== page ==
Finn: I applied for English and History at most other places… but I’m really not a historian, I’m definitely a literature person. Funny how we can be wrong about these things. Fortunately, though, we ended up in the same place, or I wouldn’t have one of my closest friends <3 And maybe one of these days we’ll get you to tell everyone here about some of those saints’ cults!

So that’s where we started — where are we now? I’m finishing up an MA in Early and Medieval Irish at University College Cork, and Eleanor is doing a PhD in the ASNaC department at Cambridge, researching a 14th-century manuscript of saints’ Lives and trying to pin down where it was made. 

And we exchange memes about medieval lit.

A lot of memes. 

Some things never change. 

At the People’s Vote March, London, 2019

You can find Eleanor here: @englynsmith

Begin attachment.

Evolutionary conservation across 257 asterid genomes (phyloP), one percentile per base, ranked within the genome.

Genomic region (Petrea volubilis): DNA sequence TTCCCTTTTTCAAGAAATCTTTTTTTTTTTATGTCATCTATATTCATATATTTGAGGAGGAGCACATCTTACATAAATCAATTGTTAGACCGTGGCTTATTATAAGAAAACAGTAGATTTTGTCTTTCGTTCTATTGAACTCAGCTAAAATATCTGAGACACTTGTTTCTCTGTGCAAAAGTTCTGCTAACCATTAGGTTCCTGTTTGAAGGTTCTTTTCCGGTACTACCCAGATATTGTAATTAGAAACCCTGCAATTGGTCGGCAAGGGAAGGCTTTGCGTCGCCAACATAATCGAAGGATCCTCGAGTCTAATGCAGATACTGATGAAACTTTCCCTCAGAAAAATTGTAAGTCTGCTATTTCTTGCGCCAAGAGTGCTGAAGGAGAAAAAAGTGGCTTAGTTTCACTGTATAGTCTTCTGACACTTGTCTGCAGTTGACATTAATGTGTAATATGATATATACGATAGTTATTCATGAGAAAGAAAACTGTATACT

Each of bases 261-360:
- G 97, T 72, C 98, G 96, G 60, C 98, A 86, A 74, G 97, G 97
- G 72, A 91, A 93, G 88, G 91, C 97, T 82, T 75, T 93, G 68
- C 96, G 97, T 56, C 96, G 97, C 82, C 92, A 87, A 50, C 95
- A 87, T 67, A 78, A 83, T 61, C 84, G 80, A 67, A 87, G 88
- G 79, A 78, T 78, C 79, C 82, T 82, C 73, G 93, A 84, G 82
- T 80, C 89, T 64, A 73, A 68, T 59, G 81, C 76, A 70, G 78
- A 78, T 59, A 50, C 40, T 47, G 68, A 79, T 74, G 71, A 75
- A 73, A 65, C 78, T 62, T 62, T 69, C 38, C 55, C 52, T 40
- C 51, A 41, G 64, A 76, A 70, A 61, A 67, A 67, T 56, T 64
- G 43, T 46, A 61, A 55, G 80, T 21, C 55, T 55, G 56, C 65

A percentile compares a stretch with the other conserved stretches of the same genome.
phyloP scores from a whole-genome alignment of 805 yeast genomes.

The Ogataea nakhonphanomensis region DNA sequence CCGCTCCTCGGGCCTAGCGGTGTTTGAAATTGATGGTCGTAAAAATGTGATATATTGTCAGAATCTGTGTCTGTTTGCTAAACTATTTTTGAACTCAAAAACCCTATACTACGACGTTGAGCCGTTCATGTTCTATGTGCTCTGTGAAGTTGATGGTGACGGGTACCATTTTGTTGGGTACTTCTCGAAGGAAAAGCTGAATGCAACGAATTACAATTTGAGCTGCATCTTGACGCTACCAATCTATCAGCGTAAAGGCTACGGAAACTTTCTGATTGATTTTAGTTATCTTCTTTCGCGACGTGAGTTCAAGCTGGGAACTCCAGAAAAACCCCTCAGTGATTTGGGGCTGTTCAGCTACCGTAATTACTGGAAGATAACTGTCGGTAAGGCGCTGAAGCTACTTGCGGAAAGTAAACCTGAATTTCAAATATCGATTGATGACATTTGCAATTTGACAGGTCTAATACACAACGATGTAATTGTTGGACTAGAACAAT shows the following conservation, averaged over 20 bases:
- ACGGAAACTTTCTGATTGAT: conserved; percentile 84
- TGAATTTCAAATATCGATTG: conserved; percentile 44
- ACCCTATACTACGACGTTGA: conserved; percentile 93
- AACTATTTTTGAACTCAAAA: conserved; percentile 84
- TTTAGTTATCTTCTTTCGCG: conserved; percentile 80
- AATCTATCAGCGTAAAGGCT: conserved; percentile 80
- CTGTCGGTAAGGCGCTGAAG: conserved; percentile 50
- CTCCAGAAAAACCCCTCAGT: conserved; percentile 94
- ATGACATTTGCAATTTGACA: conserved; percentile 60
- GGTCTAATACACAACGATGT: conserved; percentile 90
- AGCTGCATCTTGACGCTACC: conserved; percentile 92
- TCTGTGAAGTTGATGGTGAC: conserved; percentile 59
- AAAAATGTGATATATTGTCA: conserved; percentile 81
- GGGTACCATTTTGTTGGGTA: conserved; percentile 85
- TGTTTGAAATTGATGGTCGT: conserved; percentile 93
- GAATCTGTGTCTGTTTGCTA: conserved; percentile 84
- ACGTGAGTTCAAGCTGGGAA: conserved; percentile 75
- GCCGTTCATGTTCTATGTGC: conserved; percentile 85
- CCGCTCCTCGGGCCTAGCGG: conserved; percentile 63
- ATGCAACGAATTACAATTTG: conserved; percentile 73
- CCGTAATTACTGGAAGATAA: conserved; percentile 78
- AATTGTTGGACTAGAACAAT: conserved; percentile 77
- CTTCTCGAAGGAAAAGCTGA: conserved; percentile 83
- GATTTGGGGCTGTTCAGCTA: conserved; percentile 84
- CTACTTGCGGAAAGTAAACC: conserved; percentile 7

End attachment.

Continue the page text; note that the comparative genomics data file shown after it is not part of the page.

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Introducing: The Blog Bodies

One of the things I’ve been struggling with about blogging, and the reason that it’s been so quiet around here lately, is the sense that I have nothing to say which hasn’t already been said by somebody else, probably more eloquently. I’m sure this kind of self-awareness is good for you, in small doses — it’s an important part of growing up to realise we’re really not that special, and that probably, nobody wants to hear the most mundane details of our lives — but in large doses it can be paralysing.

It’s also strange, because every time I try and tell somebody about this fear, that there’s nothing unique or interesting about me and therefore nobody will be interested in anything I have to say, they laugh and point out that I’m a complete weirdo. I’m doing an MA in Early and Medieval Irish. My closest friends are a bunch of huge nerds who live and breathe obscure medieval nonsense. I’ve had a number of unusual hobbies, I write novels, and on top of that I’m queer, trans, and disabled — which has to be good for something, right?